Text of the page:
Salespeople think like salespeople, when they should be thinking like leaders and CEOs. Top salespeople know this, and act every day like the CEO of their own business.
Here are four principles to consider:
1. First in or last out?
Every good salesperson knows the best time to reach the C-suite is early in the morning or after 5 p.m., because the gatekeeper isn’t in and/or everyone has gone home. What do your customers say about you? “Make sure to call Laura early in the morning because you know that is the best time to reach her,” or “Don’t call Laura until 9. Maybe she’ll be in by that time.”
Great CEOs know that hope is not a strategy. When the company isn’t hitting revenue numbers, it’s time to practice “no-option” behavior—meaning tighter rules for all salespeople and doing whatever it takes to get the job done. It’s always surprising to watch a salesperson who isn’t hitting his or her quota leave at 4:30 p.m. There’s a good chance that this person’s sales strategy is based on denial and hope. There’s also a good chance this rep won’t be around for very long.
One sales mentor always stressed the power of making one more call, one more stop, one more contact. It was always amazing how many times that one more contact paid off in a sale.
2. Lifelong learning
No prospect wants to be called on by a dumb salesperson. Most successful CEOs are enrolled at UGS(the University of Getting Smarter). They understand we live in the knowledge age, and companies that compete and win are organizations that have a learning culture.
Alvin Toffler says it best: “The illiterate of the future are not those who cannot read or write, but those who cannot learn, unlearn, and re-learn.”
Experts in the emotional intelligence world call this competency “self-actualization.” People scoring high in this are on a continuous journey to reach their full potential.
Steven Stein and Howard Book, authors of The EQ Edge, report that self-actualization is one of the key emotional intelligence skills found in top sales producers.
Successful salespeople are like successful CEOs. They don’t wait for someone to provide education, mentoring, or advice. They take charge of their own learning and growth. They bug their sales manager for coaching, their peers for best practices, and their mentors for guidance.
Jim Collins, author of Good to Great, researched the question of how good companies become great companies, and discovered that successful CEOs were extremely humble. They often said their success was due to luck or gave credit to others. In many cases, Collins found these successful CEOs weren’t flamboyant but very unassuming and modest. They set aside their personal egos and focused on the company.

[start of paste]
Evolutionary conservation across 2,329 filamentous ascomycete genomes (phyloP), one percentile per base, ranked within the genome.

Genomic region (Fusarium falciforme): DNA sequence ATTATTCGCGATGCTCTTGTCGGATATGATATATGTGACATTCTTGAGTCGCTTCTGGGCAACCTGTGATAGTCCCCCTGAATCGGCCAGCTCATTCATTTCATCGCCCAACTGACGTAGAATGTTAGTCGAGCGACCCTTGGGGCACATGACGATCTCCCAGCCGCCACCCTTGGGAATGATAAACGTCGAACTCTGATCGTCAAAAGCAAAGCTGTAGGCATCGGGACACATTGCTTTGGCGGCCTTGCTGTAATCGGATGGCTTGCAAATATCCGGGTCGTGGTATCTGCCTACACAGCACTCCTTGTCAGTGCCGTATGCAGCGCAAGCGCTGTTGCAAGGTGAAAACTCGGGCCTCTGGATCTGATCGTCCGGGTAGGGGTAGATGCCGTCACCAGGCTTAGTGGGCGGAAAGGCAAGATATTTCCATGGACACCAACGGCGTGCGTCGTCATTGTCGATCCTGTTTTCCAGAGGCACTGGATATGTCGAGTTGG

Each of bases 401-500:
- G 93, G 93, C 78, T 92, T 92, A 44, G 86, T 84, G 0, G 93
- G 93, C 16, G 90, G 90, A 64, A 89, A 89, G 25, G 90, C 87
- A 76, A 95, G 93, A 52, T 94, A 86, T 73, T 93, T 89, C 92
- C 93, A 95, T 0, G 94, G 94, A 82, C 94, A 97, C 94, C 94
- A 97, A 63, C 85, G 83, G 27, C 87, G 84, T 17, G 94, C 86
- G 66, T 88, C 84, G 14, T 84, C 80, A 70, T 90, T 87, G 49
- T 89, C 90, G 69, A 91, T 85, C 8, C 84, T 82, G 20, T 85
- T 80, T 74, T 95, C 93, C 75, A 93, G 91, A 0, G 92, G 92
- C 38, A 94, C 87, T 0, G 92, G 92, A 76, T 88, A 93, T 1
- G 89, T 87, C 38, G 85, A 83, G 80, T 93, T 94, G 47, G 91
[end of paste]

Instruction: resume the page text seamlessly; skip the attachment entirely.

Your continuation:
Top salespeople are humble and give credit for their success to other members of the team: customer service, front desk, and back room. They understand that everyone in the company is important; their job just may get more visibility.
Top salespeople get the big picture and focus on what’s good for the company and not just their own book of business. For example, is it really good to hit your quota by selling to the transactional customer who is going to ask for discounts, be high-maintenance, and expect extra value?
Humility is a good way to add revenue to the bottom line.
Successful CEOs know they’re responsible for putting food on the table for many people. They take this responsibility seriously and are accountable to their organization for their actions and decisions.
Unfortunately, many sales organizations have bought into the myth that top sales producers are always high-maintenance, that it comes with the territory.
As a result, some companies accept bad behavior, such as incomplete data in the CRM system or poor attendance at sales meetings. They accept the attitude “Hey, I’’m producing, so don’t micromanage me” from their top performers.
Imagine if other departments were allowed to operate this way. For example, the accounting department doesn’t feel like producing month-end reports because they have other things to do. Customer service doesn’t log in customer conversations
because they have so many calls coming in.
The salesperson who thinks like a CEO knows there are parts of every job that are tedious. He or she also knows that the data is important in driving strategic decisions at the company.
If you want to be great in sales, think and act like a leader, a CEO. After all, you sell to leaders. Why not act like one?